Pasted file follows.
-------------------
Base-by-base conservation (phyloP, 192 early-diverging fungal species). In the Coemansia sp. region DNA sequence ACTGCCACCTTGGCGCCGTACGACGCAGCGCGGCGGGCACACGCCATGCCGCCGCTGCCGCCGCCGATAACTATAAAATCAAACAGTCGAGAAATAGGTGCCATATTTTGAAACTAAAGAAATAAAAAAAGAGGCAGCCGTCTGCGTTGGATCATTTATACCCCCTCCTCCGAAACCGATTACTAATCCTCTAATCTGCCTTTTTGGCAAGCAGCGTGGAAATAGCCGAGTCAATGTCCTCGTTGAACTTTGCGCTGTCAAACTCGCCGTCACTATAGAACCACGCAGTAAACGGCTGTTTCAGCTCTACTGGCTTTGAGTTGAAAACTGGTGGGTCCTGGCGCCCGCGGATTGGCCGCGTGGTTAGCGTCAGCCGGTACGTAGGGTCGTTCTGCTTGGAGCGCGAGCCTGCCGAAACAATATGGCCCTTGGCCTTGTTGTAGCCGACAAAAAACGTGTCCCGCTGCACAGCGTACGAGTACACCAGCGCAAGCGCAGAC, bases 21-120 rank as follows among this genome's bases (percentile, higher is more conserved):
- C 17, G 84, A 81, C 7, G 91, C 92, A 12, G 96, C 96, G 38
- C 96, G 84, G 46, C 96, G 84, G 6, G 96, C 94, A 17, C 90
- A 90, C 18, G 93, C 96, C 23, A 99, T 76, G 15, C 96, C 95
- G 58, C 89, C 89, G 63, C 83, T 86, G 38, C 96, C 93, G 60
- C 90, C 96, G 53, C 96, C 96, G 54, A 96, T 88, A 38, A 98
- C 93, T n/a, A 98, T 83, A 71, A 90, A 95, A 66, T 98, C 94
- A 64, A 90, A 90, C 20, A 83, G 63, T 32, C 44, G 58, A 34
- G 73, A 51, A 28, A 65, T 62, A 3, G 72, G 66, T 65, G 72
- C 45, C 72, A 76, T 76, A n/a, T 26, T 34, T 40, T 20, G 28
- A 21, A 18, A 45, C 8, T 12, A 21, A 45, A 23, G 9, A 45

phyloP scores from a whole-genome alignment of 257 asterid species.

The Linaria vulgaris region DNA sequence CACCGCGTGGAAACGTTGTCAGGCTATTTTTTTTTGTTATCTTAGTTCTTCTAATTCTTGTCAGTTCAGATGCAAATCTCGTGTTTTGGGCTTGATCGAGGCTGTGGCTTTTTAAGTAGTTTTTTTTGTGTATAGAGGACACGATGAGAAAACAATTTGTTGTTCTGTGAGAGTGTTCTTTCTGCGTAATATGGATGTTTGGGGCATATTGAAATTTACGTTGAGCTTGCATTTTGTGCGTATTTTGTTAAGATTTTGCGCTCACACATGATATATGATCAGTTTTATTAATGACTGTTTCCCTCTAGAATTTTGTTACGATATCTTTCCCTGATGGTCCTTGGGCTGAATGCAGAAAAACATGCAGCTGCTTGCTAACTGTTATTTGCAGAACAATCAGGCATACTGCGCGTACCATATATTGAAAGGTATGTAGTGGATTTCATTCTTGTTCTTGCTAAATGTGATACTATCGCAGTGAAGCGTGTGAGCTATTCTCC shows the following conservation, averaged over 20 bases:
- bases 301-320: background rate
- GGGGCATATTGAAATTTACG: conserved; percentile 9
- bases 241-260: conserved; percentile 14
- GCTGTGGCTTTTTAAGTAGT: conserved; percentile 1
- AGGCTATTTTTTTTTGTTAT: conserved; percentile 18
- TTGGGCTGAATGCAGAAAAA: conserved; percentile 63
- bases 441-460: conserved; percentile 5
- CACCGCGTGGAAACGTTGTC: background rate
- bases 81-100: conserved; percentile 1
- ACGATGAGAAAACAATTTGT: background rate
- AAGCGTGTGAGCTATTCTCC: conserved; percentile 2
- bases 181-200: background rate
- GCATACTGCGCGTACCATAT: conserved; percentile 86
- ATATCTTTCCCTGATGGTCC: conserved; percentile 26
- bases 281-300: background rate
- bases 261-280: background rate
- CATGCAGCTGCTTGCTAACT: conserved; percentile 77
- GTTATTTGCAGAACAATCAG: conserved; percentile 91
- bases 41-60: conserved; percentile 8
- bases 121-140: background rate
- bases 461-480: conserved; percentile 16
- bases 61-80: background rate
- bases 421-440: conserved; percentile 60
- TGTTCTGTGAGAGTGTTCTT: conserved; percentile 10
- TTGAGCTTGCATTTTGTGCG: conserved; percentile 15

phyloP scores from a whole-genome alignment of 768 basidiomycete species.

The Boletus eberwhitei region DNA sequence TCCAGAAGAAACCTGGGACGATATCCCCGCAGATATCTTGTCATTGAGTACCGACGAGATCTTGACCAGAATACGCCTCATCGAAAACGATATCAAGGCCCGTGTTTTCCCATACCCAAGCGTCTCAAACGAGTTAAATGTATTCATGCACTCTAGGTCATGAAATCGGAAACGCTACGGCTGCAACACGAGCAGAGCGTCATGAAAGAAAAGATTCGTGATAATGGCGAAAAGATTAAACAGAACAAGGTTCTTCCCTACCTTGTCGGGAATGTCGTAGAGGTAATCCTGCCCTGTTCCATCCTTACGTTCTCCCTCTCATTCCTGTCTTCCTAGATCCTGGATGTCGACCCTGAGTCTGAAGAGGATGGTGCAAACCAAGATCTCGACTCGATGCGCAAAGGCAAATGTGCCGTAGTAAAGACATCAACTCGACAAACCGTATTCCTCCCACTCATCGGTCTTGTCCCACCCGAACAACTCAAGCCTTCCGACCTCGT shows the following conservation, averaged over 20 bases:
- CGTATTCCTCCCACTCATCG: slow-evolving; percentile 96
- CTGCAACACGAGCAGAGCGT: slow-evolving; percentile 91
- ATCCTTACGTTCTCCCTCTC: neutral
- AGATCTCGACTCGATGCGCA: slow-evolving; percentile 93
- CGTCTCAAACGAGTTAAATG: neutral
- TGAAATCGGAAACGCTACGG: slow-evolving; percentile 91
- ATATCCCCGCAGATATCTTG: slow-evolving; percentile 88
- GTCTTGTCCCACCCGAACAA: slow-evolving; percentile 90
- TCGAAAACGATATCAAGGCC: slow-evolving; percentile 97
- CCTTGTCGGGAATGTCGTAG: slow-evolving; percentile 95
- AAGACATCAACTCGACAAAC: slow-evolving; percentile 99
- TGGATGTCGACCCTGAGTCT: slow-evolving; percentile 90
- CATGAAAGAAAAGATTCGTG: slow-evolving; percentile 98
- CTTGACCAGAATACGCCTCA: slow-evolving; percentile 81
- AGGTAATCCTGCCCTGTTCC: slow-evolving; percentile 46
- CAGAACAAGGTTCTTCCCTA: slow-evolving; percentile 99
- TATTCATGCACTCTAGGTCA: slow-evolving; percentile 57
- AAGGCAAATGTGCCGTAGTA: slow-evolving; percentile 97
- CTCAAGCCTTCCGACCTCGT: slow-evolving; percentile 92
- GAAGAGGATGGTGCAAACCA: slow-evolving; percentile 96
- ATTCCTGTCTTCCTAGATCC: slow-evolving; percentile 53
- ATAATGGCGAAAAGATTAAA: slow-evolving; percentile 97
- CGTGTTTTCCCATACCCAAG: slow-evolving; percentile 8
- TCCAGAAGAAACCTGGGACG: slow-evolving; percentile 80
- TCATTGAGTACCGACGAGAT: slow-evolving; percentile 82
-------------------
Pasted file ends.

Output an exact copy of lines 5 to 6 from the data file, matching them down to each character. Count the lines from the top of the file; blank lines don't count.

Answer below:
- G 58, C 89, C 89, G 63, C 83, T 86, G 38, C 96, C 93, G 60
- C 90, C 96, G 53, C 96, C 96, G 54, A 96, T 88, A 38, A 98